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Dutasteride and Tamsulosin HCl Capsules (Jalyn)
By William T. Elliott, MD, FACP, and James Chan, PharmD, PhD. Dr. Elliott is Chair, Formulary Committee, Northern California Kaiser Permanente; and Assistant Professor of Medicine, University of California, San Francisco. Dr. Chan is Pharmacy Quality and Outcomes Manager, Kaiser Permanente, Oakland, CA. Drs. Elliott and Chan report no financial relationship to this field of study.
The FDA has approved the combination of dutasteride (DUT) and tamsulosin (TAM) in a single capsule. Dutasteride is a 5-a reductase inhibitor and tamsulosin is an a-adrenergic antagonist. The combination is marketed by GlaxoSmithKline as Jalyn.
DUT/TAM is indicated for the treatment of symptomatic benign prostate hyperplasia (BPH) in men with an enlarged prostate.1
The recommended dose is one capsule taken daily 30 minutes after the same meal each day.1 The capsule should be swallowed whole and not chewed or opened.
Each capsule contains dutasteride 0.5 mg and tamsulosin 0.4 mg.
The capsule provides two drugs for BPH with different mechanisms of action in a single capsule. Dutasteride reduced the risk of prostate cancer (relative risk reduction of 22.8%; 95% confidence interval [CI], 15.2-29.8) over a 4-year study period.2
Early-onset (i.e., first 6 months) ejaculation disorders appear more common with DUT/TAM (7.6%) than either alone (1.1% and 2.2%).1 However the incidence was less than or equal to 0.1% at 19-24 months of therapy. DUT/TAM was primarily tested in Caucasians (88%) and the benefit in other ethnic populations, particularly African Americans, is not known.1
Dutasteride is an inhibitor of both type 1 and type 2 5-a reductase, in contrast to finasteride which is a type 2 inhibitor. Tamsulosin is a competitive inhibitor of a1A adrenergic receptors, which is predominately found in the prostate.3 It is suggested that dutasteride prevents prostate growth that would occur with TAM monotherapy, thus maintaining the effect of the latter.
The efficacy of DUT/TAM was supported by a 4-year, randomized, double-blind, parallel group study (CombAT Study). Subjects with BPH, at least 50 years of age, serum PSA greater than 1.5 ng/mL but less than 10 ng/mL, International Prostate Symptom Score (IPSS) ≥ 12, and enlarged prostate (≥ 30 cc) were randomized to DUT/TAM (n = 1610), dutasteride alone (n = 1623), or tamsulosin alone (n = 1611). The primary endpoint was the change in IPSS. The changes at 24 months were -6.2 ± 7.14, -4.9 ± 6.81, and -4.3 ± 7.01 for DUT/TAM, DUT, and TAM, respectively. The mean differences were statistically significant between each monotherapy compared to the combination (P < 0.001). Difference was observed at month 9. These represent a 37%, 30%, and 26% decrease from baseline scores. There was also an improvement in maximum urine flow rate of 2.4 mL/sec for DUT/TAM, 1.9 mL/sec for DUT, and 0.9 mL/sec for TAM. Difference was observed by month 6. Sixty-six percent of subjects completed the 48-month visit. DUT/TAM was superior to TAM but not DUT in reducing the risk of acute urinary retention or BPH-related surgery.4 However the combination was better than either monotherapy in time to first clinical progression of BPH (e.g., symptom deterioration) and change in IPSS. The superiority of DUT/TAM was observed from month 9 compared to TAM and month 3 compared to DUT.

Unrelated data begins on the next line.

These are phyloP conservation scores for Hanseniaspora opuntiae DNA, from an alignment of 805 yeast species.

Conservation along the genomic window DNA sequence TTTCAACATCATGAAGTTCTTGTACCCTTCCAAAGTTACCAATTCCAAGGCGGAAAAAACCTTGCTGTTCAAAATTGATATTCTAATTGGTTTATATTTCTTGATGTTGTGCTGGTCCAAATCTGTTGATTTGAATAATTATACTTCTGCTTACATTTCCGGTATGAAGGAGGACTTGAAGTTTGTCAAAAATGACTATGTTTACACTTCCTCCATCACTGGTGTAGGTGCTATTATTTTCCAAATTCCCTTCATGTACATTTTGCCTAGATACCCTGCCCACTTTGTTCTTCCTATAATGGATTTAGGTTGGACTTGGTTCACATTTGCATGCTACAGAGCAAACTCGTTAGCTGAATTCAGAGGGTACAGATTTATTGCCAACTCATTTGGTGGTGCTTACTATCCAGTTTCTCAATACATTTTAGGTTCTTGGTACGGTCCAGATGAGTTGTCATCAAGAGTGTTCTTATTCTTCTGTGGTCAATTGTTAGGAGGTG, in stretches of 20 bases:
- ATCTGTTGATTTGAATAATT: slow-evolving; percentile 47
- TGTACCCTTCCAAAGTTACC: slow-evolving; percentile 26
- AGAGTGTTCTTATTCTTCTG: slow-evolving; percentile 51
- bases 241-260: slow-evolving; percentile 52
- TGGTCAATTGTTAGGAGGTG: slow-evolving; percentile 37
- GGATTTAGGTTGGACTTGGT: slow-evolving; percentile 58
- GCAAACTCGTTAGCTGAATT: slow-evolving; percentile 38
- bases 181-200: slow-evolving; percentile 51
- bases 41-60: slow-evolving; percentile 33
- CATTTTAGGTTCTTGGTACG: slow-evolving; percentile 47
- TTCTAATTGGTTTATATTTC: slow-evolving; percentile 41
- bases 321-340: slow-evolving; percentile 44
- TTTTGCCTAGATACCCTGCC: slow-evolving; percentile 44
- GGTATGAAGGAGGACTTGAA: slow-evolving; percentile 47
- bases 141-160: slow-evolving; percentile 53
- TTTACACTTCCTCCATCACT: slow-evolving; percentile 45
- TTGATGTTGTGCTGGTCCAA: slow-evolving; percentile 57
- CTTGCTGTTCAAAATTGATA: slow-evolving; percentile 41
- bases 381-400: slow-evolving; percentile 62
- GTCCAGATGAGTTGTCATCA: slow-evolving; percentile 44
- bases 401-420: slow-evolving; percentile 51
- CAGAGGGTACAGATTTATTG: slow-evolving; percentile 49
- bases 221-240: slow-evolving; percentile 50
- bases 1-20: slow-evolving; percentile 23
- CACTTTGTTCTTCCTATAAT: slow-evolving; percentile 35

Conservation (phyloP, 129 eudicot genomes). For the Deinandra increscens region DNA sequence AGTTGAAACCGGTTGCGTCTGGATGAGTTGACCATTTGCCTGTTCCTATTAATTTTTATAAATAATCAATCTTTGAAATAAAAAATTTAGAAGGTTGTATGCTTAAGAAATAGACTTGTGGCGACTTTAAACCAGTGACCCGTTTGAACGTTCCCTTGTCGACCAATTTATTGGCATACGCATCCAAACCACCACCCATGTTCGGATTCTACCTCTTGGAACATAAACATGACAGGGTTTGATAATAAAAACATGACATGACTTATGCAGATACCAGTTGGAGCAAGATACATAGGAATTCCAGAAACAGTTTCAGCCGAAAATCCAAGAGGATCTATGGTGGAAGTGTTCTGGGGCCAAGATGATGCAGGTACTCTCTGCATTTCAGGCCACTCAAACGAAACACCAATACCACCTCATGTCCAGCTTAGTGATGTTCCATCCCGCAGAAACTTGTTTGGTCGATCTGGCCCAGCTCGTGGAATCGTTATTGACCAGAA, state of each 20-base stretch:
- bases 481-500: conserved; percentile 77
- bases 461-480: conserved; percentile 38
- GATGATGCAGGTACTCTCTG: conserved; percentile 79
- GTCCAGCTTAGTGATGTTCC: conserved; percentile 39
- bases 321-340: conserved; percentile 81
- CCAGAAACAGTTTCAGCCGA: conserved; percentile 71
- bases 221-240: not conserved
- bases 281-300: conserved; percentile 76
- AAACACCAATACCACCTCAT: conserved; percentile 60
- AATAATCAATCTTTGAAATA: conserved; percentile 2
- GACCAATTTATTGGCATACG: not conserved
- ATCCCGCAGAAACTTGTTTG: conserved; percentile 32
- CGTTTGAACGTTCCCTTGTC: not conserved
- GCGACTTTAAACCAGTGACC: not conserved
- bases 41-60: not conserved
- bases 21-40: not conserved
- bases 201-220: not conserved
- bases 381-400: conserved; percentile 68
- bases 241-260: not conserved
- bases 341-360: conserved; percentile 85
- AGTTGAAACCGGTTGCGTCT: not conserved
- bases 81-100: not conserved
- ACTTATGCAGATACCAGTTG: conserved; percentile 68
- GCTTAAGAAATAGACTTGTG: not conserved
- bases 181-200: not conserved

Patient-reported quality of life and treatment satisfaction was in favor of DUT/TAM.5 Drug-related adverse events were higher with DUT/TAM (28%) compared to DUT (21%) and TAM (19%); however, withdrawal rates were similar (6%, 4%, and 4%, respectively). In a post-hoc analysis among Asian men with moderate-to-severe BPH (n = 325), the combination achieved benefit over tamsulosin monotherapy but was not statistically better than dutasteride.6
BPH is a common condition in older men that leads to lower urinary tract symptoms, urinary tract infection, and acute urinary retention. Pharmacotherapy includes an a-adrenergic receptor antagonist, 5-a reductase inhibitor, or a combination. The combination is generally more effective than monotherapy with either drug. Jalyn provides the combination of DUT and TAM in one capsule.
1. Jalyn Product Information. Research Triangle Park, NC: GlaxoSmithKline; June 2010.
2. Andriole GL, et al. Effect of dutasteride on the risk of prostate cancer. N Engl J Med 2010;362:1192-1202.
3. Miller J, Tarter TH. Combination therapy with duta-steride and tamsulosin for the treatment of sympto-matic enlarged prostate. Clin Interv Aging 2009;4:251-258.
4. Roehrborn CG, et al. The effects of combination therapy with dutasteride and tamsulosin on clinical outcomes in men with symptomatic benign prostatic hyperplasia: 4-year results from the CombAT study. Eur Urol 2010;57:123-131.
5. Montorsi F, et al. Effect of dutasteride, tamsulosin and the combination on patient-reported quality of life and treatment satisfaction in men with moderate-to-severe benign prostatic hyperplasia: 4-year data from the CombAT study. Int J Clin Pract 2010;64:1042-1051.
6. Chung BH, et al. Efficacy and safety of dutasteride, tamsulosin and their combination in a subpopulation of the CombAT study: 2-year results in Asian men with moderate-to-severe BPH. Prostate Cancer Prostatic Dis 2009;12:152-159.